A “get, keep and grow” customer strategy is one of the killer applications for conversational commerce. So is curbside pickup. Numa, a call management-based solutions provider that plays in the conversational space, reports that many retailers are not only struggling to meet consumer demand, but also to adapt to the operational requirements of contactless solutions. According to statistics in the retail category, 98 percent of all text messages were opened and 95 percent were responded to within three minutes of being delivered. And new data points released by Numa show a 393 percent increase in contactless, text-to-order revenue and a 748 percent increase in curbside order check-ins through SMS.

“Before the pandemic, I think there were definitely the beginnings of momentum for conversational commerce,” noted Numa CEO Tasso Roumeliotis. “Retailers started to be introduced to the concept of messaging for their business, which is the start of it, but we didn't see a fully integrated system until the pandemic made it a necessity. The pandemic was definitely an accelerator.”

Herrick agrees. “Retailers need to make these channels grow much more quickly than before, when they could rely on people coming into stores,” he said. “That's where technology is increasingly important. I wouldn't say it’s the only way to grow digital channels, but customer engagement and conversational commerce have become even more important than before.”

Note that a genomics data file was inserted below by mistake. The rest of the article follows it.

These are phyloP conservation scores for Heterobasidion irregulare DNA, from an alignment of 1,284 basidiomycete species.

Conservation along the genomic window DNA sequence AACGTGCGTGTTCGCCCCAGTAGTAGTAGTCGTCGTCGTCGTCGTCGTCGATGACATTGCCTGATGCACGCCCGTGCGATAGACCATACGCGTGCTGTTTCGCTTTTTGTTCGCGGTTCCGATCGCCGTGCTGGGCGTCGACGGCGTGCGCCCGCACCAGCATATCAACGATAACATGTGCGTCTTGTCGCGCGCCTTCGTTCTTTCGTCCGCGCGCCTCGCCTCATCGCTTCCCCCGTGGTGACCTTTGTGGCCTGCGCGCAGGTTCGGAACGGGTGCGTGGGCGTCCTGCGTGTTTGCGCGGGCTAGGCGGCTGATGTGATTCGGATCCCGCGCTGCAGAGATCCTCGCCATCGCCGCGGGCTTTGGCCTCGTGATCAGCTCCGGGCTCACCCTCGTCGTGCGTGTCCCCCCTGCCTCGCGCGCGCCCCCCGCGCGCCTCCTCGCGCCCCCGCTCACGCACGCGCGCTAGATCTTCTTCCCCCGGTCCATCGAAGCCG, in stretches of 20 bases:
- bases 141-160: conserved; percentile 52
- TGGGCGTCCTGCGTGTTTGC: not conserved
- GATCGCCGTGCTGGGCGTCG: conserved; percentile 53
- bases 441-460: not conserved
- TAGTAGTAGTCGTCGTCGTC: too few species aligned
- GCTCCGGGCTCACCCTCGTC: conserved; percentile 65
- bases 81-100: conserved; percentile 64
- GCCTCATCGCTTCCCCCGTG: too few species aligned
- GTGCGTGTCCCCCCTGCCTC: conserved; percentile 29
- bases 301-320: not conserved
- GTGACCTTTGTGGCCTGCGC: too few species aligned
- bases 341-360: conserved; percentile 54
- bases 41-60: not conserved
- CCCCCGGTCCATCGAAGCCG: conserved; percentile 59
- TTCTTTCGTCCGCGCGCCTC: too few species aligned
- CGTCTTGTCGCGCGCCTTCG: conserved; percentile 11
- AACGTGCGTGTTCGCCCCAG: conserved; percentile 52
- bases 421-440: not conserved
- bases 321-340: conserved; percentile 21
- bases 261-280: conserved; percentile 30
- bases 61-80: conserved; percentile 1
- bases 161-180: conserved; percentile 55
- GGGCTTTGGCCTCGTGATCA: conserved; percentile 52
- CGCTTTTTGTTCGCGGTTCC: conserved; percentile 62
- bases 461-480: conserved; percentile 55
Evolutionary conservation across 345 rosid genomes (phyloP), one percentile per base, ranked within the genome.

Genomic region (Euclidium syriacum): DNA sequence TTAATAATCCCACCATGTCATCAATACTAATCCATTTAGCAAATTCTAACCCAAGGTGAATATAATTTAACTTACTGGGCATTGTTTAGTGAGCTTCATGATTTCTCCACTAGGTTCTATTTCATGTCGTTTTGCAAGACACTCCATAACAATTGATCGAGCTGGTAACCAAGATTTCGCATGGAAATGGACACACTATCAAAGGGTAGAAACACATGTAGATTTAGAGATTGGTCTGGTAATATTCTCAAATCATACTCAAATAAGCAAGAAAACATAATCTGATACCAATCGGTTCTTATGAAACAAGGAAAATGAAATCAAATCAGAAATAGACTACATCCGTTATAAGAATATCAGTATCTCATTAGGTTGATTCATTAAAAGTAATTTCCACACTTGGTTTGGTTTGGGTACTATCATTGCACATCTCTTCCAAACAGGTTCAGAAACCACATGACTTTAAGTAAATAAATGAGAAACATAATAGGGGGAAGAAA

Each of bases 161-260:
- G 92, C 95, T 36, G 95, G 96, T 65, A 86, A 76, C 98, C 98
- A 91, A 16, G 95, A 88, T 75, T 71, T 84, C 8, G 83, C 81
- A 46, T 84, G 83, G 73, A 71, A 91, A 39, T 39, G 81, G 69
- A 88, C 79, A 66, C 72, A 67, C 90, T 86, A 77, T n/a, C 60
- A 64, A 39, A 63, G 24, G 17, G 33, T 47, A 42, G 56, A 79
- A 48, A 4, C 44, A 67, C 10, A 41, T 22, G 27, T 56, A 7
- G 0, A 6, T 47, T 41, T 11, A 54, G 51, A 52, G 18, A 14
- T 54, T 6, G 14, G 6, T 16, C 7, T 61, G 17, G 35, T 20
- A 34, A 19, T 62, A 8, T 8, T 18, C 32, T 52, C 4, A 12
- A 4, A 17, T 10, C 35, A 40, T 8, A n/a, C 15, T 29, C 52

The How We Shop Report, a PYMNTS collaboration with PayPal, aims to understand how consumers of all ages and incomes are shifting to shopping and paying online in the midst of the COVID-19 pandemic. Our research builds on a series of studies conducted since March, surveying more than 16,000 consumers on how their shopping habits and payments preferences are changing as the crisis continues. This report focuses on our latest survey of 2,163 respondents and examines how their increased appetite for online commerce and digital touchless methods, such as QR codes, contactless cards and digital wallets, is poised to shape the post-pandemic economy.